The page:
Design means many things to many people. For lay people, it is often equated to superficial look and feel, to styling and to interior decoration. But within research 'Design' concerns itself with three things, (1) the critical analysis of existing material society as a means of fostering new innovations (2) the development of new methods for engaging users in the design processes (3) the realization and analysis of new products, systems and services.
Within SIDE the design perspective is particularly concerned with human-centred design of digital products, systems and services. Within such a human-centred approach, a critical perspective is concerned with the impact of technology on individuals, communities and society. Methods seek to involve end users and other stakeholders in the design of those products and services that will affect them. Various forms of engagement, experience, visualization, and prototyping are used to design products and services together with the people who will use them and be affected by them.
Human-centred design, includes user-centred design, experience-centred design, inclusive design, and participatory design, as part of its scope. Each of these place slightly different emphases on how to analyse and design in a human-centred way. As a critical perspective, human-centred design thinking can help challenge and expand the way we think about the potential of the digital economy, and its impact on society and inclusion. Read more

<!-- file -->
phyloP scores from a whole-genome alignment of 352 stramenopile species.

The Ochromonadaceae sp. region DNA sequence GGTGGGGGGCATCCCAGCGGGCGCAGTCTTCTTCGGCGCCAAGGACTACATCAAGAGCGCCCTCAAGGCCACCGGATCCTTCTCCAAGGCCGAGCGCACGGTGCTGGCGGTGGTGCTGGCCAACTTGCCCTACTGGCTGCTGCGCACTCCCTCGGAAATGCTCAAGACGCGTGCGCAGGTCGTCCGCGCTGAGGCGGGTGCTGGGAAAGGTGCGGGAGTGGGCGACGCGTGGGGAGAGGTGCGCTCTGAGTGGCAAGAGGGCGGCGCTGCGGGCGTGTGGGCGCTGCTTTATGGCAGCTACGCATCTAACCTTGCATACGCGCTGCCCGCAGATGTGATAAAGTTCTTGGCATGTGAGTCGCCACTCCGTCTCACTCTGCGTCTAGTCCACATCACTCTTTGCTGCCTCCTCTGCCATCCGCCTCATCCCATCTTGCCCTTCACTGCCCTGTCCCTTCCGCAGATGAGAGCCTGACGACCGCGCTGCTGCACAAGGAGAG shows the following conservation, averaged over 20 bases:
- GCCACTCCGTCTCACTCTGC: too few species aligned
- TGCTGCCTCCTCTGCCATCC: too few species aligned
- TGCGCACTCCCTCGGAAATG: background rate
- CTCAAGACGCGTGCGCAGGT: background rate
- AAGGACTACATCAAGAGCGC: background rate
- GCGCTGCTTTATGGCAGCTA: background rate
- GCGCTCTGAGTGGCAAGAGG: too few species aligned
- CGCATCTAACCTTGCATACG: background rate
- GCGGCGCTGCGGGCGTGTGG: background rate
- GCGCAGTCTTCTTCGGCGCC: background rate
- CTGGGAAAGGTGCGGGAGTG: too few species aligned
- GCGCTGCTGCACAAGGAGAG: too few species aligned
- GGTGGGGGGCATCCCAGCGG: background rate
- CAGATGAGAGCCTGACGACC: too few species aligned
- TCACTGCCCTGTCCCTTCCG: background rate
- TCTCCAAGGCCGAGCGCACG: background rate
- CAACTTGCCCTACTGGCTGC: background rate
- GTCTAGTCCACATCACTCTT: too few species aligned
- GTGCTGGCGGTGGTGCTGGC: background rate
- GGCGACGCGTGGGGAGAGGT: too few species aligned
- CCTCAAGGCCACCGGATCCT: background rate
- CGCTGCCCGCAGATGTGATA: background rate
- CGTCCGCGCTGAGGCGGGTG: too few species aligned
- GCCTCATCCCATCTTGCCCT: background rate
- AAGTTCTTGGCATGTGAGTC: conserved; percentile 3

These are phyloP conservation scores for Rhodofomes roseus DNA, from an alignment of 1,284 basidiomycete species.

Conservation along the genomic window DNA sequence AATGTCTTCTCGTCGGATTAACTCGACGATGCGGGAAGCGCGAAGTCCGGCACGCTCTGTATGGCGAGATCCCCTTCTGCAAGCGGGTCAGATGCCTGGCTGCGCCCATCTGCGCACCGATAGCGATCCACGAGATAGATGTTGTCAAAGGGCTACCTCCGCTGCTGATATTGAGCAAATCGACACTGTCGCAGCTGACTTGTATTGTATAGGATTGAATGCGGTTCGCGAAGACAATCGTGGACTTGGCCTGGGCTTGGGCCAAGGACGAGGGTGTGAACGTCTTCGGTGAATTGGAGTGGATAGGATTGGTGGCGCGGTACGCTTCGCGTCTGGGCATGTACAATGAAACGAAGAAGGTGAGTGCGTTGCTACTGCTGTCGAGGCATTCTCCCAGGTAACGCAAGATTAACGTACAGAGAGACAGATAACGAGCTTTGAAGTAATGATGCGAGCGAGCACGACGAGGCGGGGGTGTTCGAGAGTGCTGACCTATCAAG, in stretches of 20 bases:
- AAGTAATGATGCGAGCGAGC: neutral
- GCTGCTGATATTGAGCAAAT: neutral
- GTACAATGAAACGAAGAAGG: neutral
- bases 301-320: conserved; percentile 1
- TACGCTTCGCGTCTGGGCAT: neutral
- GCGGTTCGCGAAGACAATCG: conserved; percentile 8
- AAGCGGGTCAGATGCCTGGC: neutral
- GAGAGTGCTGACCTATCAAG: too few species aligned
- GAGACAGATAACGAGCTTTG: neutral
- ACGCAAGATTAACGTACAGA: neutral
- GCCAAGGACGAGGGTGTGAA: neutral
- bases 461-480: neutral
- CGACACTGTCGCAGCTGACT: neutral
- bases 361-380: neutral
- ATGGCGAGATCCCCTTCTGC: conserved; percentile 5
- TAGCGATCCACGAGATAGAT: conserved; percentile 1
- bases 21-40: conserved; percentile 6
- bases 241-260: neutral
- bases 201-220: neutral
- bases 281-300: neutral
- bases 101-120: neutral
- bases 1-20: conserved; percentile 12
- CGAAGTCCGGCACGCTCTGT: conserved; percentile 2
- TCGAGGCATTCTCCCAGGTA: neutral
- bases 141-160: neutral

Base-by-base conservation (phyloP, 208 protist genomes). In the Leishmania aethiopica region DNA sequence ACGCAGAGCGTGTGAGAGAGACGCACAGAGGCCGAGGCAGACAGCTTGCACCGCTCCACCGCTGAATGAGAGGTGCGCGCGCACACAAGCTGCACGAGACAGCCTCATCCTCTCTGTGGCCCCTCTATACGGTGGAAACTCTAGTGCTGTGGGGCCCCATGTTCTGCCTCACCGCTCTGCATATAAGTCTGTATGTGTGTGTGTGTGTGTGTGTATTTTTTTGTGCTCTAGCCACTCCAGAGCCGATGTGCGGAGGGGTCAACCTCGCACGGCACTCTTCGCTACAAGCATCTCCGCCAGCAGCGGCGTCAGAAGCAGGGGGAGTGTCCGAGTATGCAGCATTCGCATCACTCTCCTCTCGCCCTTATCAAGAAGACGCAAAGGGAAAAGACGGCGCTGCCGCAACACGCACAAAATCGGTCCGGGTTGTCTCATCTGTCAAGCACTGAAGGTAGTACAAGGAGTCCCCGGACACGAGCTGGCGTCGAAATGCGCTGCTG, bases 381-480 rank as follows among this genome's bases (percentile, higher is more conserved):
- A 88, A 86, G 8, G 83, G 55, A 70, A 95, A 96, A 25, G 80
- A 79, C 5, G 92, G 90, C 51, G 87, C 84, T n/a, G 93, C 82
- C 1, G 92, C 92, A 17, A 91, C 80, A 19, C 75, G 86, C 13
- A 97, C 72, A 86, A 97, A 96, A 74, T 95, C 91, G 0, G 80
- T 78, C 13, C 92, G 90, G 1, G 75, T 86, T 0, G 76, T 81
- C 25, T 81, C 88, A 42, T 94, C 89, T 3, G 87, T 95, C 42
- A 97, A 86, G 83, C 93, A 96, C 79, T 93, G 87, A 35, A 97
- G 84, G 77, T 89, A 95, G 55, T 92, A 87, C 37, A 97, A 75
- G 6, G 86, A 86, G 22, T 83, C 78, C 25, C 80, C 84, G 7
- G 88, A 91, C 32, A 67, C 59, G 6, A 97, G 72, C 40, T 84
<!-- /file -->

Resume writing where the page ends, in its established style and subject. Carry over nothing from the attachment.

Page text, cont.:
Featured Case Study
Music in the Household
Much has been written about how the digital economy can transform people’s lives; change the relationships among individuals and society through the growing and constantly changing ecosystem of ICTs and applications. Digital music, as one of the keystones of the digital economy is a useful lens through which we can understand such transformations.
SiDE research carried out with the University of Hull, York University and Co-Opera has been featured in a recent article in the Guardian. The research aims to find out what synthetic-speech technology can learn from the voices of opera, building on research into the phenomenon known as ‘uncanny valley syndrome’.
SiDE seminar by Evangelos Karapanos: Measuring users' experiences - or, the memory of them? 8th March, 1-2pm, Culture Lab.